In every film portraying indigenous people whether from Africa, native Indians or even from the native Australians, the one characteristic that is phenomenal is the lack of new information and knowledge. Even documentaries tracing the origins, or providing knowledge on these tribes fall victim to this. It seems like there is nothing new to learn from these tribes, (Columpar 54). The main theme is often, a tribe that shuns the modernization of society and fights against the settlers who want to modernize said tribe. All these tribes seem content with their own existence and are often viewed as peaceful despite the fact that many were indeed far from peaceful. The main challenge for a producer with indigenous people in his film is not to fall into the trap of repetition. The same theme, the same costumes and even similar mannerisms are some of the reasons why the media has been touted as the reason behind growth of racism. Majority of these themes and costumes are far from accurate. The media has often been portrayed as ignoring the facts for purposes of sensationalism. It is therefore not surprising to find that major criticism arises from the chosen themes and costumes of the indigenous people in the films (Hearne 112)
Considering Costner’s film again, critics have often cited that the film promised an exciting journey into the culture and norms of the native Indians. However, all Costner does in the film is rat what has been in other films for decades and what has been printed in numerous books. We are all aware and have read extensively that the white settlers thought of the natives as savages and bloodthirsty human beings or something below the level of human beings. It has been documented extensively that the opposite was indeed true, a lesson that the settlers had to learn with much difficulty. The story that Costner brings out has nothing new in itself, it has been told again and again perhaps with just a few variations. This is the main trap, even with producers whose story begins as unique and original, they are very likely.
Social Representation and Social Identity
When issues of racism and political alienation arise, the media and film industry are often blamed for the circumstances. Often it is assumed that such circumstances have been created by continued exposure to films and situations that force people to develop a particular collection thought and therefore action based on such portrayal. It is therefore not surprising that majority of film producers tend to shy away or dilute situations where indigenous tribes are concerned. For example Marubbio and Eric cites that issues of slavery and mistreatment of the indigenous tribes by white settlers are more or less diluted (87). True accounts of the situations are experiences are often found to be too gruesome to the point of igniting political alienation and sometimes causing uprisings. When a particular film portrays a theme between the indigenous people and white tellers there comes a form of alienation, segregation and identity. The result is a distinct separation between the two groups, which could spark an incident.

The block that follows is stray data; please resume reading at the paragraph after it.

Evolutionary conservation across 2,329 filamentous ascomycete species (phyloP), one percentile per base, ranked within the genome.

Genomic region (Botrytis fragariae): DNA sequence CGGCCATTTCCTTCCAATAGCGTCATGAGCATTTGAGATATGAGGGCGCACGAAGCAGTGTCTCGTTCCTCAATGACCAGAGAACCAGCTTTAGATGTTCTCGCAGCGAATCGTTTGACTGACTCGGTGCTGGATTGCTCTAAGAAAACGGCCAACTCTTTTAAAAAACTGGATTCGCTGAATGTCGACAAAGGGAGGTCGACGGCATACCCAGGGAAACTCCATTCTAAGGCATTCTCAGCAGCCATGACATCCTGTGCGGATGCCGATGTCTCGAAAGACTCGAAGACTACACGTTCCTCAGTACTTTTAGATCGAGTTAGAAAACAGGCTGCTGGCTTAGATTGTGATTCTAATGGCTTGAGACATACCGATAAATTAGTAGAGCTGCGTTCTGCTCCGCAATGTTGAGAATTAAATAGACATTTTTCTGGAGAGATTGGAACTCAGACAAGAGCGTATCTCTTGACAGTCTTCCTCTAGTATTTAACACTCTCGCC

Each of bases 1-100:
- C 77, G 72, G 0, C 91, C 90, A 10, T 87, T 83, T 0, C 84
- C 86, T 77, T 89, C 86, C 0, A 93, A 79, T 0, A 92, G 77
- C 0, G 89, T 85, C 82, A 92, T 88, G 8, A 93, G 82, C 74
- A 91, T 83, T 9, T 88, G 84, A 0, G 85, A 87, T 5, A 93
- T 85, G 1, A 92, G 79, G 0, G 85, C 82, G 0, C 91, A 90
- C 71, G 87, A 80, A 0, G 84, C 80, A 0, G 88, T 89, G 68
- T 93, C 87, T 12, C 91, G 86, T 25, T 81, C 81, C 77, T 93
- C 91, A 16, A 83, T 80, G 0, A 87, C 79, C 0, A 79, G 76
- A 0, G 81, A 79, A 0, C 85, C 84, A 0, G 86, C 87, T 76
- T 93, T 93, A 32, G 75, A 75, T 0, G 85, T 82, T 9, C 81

Wood (103) found that often the indigenous people are portrayed as helpful as and more knowledgeable in matters of nature than the white settlers who are often considered as clueless and purely capitalistic. He found that immediately following the release of a film in this manner, there is an increase of indigenous people registering in environmental organizations as well as an increase in protests against what many term to be capitalistic moves such as cutting of trees, continued consumption of oil and other such environmental matters. This is what can be terms as social representation; it is not concerned with the accuracy of the information as delivered by the film but rather the collective thoughts and reactions that arise from such information.